• nepeannews

Community deserves to know where money went


COUNCIL resolved last night to begin legal proceedings against the Penrith Business Alliance (PBA) in a bid to ascertain where public money went.

In June 2015, after an independent review of a Deed of Agreement with the PBA, Council resolved that public funding for the Alliance would cease.

Penrith Mayor Karen McKeown said since that time, Council had made numerous unsuccessful requests to the PBA for reconciliation of the funding allocated to the Alliance for the 2014-2015 financial year.

“This is public money. We have an obligation to our community to find out whether this money was used appropriately for economic development activities,” Cr McKeown said.

“A Limited organisation is also required to lodge audited financial statements with ASIC which hasn’t happened, so there needs to be accountability,” Cr McKeown said.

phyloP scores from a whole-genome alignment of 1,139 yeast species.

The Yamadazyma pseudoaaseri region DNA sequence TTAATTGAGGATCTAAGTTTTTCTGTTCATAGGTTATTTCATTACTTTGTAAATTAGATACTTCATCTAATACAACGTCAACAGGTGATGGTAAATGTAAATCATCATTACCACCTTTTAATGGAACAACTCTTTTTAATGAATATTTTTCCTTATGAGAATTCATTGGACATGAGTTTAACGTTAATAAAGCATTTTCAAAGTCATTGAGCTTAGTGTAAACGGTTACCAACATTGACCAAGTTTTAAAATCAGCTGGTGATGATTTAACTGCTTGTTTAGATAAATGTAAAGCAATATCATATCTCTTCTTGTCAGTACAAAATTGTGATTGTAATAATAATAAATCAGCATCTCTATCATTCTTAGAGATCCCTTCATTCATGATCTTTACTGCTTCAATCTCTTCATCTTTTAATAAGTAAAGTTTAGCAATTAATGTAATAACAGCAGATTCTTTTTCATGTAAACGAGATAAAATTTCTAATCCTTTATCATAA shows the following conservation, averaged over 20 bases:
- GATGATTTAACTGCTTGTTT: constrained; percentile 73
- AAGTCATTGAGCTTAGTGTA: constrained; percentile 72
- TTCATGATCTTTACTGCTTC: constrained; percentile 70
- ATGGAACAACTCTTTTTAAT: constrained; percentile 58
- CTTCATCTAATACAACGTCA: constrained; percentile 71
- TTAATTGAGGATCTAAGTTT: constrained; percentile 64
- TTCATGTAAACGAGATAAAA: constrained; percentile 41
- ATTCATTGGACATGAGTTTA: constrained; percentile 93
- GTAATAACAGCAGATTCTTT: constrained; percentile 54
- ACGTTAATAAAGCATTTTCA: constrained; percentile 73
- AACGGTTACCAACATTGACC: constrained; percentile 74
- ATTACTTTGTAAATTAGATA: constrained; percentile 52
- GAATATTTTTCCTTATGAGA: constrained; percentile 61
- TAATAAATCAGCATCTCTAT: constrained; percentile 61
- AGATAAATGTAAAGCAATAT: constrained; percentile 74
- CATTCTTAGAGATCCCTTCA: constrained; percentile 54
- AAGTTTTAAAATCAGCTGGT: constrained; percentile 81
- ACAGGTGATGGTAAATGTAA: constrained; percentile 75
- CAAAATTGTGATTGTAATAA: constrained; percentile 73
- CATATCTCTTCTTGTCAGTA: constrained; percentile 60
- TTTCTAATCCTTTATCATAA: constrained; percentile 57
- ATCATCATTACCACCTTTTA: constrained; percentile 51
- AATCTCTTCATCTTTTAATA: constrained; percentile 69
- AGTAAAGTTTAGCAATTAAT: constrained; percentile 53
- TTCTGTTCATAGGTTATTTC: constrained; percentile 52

The PBA, which was set up by Council, began operating in 2009 as a Company Limited by Guarantee and provided annual updates to Council about its activities and future program.

Mindful of the changing economic environment, Council undertook a review of its economic development functions after a five year period.

“The review gave us the opportunity to look at the bigger picture and take a fresh look at whether there are better ways to drive economic development, boost jobs and attract investment to our City,” Cr McKeown said. “Council decided to implement alternative models for the future.”

The proceedings were passed by a majority with the only councillor voting against the motion being Cr Marcus Cornish.


2 views

© 2020 by Nepean News